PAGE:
The front bed­room was for being born in, the back bed­room was for dying in. At any rate, the back bed­room was the room in which, three dec­ades later, my grandfather’s can­cer killed him.

St Luke’s Ter­race in Cob­holm was a poor place all my grand­par­ents’ lives. It was a poverty that pools coupons crossed off, a poverty unanswered in the weekly knock of insur­ance col­lect­ors, clean and hard and smelling of coal tar soap.

It wintered as grey fog without and grey smoke within, cigar­ettes and chim­neys back to back, lines of black mould on steel win­dow frames and the syr­upy vapour of the malt­ings. It was a poverty of spirit without com­pan­ion­ship, except the radio. Too poor for pubs or clubs, too proud for church or chapel congregations.

My grand­par­ents, like my father, are dead now. What has half a cen­tury of pro­gress done for this place and the people that are like them — now liv­ing? No more coal fires, no more malt­ings, PVC win­dow frames. Half a cen­tury of progress…

Here are the words of the ACORN survey:

This cat­egory con­tains the most deprived areas of large and small towns and cit­ies across the UK. House­hold incomes are low, nearly always below the national aver­age. The level of people hav­ing dif­fi­culties with debt or hav­ing been refused credit approaches double the national aver­age. The num­bers claim­ing Jobseeker’s Allow­ance and other bene­fits is well above the national aver­age. Levels of qual­i­fic­a­tions are low and those in work are likely to be employed in semi-skilled or unskilled occupations.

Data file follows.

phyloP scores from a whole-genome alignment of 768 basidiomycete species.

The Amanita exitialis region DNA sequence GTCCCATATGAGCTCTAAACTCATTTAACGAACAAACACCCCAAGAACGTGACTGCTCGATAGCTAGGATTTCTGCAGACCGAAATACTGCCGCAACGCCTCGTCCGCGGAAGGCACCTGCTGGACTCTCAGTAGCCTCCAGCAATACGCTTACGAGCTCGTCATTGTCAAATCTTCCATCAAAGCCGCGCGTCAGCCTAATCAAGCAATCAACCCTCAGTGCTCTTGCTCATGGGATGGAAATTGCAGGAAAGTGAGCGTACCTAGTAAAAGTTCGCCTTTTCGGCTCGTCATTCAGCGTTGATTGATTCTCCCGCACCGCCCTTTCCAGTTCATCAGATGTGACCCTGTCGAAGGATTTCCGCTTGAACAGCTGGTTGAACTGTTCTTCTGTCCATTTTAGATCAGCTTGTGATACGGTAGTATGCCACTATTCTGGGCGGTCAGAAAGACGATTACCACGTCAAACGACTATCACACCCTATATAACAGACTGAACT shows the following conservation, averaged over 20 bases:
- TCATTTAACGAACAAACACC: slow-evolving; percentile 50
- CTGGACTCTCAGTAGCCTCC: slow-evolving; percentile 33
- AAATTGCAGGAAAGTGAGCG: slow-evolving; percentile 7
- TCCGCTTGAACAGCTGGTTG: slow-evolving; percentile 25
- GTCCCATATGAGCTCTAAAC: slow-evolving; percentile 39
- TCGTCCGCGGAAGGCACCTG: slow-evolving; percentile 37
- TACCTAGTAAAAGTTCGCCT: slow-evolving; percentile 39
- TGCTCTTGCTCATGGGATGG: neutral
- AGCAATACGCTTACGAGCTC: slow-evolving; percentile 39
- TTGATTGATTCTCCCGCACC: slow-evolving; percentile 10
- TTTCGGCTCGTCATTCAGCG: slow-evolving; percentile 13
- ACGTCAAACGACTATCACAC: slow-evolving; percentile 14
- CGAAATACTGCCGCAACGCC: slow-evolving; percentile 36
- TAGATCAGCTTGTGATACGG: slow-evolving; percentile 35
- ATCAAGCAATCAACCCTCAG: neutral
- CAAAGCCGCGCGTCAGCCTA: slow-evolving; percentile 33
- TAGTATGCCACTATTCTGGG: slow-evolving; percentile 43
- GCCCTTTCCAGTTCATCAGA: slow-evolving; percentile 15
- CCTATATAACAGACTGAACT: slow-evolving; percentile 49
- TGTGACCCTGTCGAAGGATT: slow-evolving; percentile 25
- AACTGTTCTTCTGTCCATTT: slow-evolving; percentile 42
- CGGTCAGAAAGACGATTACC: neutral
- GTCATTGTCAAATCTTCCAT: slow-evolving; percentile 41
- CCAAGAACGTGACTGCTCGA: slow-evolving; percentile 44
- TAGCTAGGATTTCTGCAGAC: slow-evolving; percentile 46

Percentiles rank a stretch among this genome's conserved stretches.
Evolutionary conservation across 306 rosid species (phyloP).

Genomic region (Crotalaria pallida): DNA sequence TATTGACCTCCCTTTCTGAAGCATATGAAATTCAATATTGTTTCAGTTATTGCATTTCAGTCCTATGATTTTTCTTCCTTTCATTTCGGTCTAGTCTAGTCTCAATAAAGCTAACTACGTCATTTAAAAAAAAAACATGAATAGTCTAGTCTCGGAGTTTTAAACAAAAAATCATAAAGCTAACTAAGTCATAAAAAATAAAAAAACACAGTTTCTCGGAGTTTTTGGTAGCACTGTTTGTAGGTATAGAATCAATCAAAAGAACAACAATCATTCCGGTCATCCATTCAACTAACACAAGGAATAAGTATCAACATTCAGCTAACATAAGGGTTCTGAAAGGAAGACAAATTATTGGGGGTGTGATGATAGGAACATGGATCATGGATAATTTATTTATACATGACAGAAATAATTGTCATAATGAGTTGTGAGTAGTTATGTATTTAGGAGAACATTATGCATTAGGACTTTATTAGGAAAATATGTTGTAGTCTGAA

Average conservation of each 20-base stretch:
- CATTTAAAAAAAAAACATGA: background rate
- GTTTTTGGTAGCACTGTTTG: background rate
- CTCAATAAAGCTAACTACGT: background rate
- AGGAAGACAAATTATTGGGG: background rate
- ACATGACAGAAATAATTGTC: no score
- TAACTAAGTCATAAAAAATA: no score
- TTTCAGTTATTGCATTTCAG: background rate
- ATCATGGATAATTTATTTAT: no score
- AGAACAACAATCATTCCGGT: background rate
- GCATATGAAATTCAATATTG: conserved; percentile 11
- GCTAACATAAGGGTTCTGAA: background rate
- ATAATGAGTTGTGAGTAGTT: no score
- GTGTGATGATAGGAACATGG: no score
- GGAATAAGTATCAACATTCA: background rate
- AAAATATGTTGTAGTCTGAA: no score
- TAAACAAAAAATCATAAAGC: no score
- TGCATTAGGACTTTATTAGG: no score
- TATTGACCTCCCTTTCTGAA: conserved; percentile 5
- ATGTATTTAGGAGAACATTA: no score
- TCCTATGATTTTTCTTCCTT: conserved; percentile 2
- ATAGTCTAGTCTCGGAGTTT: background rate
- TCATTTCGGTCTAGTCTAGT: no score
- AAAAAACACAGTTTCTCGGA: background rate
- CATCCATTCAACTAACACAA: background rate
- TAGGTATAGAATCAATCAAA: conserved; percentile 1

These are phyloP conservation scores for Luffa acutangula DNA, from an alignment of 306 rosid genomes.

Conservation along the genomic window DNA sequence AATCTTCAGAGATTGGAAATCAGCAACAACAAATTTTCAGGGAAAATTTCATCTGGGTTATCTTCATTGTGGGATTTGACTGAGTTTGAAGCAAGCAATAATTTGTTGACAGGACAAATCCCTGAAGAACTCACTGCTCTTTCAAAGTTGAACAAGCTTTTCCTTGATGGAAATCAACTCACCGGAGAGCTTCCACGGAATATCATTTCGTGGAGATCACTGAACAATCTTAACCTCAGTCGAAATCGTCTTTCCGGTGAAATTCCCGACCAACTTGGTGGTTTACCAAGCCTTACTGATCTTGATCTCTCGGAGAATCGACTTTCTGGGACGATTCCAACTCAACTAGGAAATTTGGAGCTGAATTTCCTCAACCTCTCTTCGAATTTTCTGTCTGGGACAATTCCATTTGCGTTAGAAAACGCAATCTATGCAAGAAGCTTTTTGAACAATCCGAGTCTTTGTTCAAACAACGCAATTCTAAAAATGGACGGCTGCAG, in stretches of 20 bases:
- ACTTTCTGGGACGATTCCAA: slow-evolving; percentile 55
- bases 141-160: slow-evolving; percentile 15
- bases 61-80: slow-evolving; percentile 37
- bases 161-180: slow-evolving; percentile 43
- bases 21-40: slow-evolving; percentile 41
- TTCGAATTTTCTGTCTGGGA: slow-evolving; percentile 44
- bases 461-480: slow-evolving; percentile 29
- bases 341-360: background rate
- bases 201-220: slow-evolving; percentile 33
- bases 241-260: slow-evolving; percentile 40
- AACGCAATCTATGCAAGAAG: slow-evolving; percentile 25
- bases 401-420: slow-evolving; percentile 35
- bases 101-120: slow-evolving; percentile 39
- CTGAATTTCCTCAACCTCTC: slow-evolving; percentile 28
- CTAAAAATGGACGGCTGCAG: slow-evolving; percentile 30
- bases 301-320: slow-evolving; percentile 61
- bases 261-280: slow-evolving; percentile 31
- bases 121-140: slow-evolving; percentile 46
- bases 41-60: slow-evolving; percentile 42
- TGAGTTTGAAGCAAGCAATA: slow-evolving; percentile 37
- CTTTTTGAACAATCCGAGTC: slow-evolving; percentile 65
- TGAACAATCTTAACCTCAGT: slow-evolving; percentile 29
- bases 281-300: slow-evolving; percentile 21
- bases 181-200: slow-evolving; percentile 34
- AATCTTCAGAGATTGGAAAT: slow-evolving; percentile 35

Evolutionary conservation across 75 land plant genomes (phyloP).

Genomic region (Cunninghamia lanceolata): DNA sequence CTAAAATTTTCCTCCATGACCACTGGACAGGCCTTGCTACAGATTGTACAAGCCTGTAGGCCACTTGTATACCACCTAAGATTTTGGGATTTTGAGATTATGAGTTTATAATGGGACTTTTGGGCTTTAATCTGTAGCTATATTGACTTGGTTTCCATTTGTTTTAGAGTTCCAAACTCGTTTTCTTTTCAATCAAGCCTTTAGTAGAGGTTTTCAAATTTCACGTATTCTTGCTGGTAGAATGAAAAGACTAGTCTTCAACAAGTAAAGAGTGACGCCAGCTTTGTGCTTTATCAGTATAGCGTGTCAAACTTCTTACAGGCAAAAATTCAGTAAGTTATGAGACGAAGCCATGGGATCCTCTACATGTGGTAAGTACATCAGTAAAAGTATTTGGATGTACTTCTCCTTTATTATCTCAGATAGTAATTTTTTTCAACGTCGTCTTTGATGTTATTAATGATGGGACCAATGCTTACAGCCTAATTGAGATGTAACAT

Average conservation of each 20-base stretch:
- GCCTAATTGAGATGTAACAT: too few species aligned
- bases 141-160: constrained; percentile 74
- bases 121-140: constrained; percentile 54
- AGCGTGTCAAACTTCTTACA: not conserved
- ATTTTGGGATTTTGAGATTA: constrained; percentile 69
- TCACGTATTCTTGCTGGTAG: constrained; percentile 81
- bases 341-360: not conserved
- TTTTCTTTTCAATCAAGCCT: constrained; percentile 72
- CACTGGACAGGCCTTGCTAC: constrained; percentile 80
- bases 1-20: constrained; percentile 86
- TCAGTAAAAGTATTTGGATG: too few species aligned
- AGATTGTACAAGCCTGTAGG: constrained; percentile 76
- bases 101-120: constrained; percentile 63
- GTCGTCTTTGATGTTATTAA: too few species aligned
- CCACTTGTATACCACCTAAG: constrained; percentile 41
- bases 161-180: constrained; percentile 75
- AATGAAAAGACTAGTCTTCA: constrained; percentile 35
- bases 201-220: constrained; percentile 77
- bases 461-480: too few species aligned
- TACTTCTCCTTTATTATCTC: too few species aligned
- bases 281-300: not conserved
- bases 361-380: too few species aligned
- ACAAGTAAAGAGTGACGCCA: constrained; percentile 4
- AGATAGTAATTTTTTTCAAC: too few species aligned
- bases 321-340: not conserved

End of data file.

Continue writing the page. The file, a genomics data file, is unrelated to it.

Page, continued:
The hous­ing is a mix of low rise estates, with ter­raced and semi-detached houses, and pur­pose built flats, includ­ing high rise blocks. Prop­er­ties tend to be small and there may be over­crowding. Over half of the hous­ing is ren­ted from the local coun­cil or a hous­ing asso­ci­ation. There is some private rent­ing. The rel­at­ively small pro­por­tion of the hous­ing is owner occu­pied is gen­er­ally of low value. Where val­ues are influ­enced by higher urban prop­erty prices these are still lower value rel­at­ive to the location.

There are a large num­ber of single adult house­holds, includ­ing many single pen­sion­ers, lone par­ents, sep­ar­ated and divorced people. There are higher levels of health prob­lems in some areas.

These are the people who are find­ing life the hard­est and exper­i­en­cing the most dif­fi­cult social and fin­an­cial conditions.

These are the people…


The deten­tion of Glenn Greenwald’s part­ner does not raise any issues over the use of cur­rent anti-terrorism legis­la­tion to tar­get journ­al­ism. The law says:

A per­son com­mits an offence if—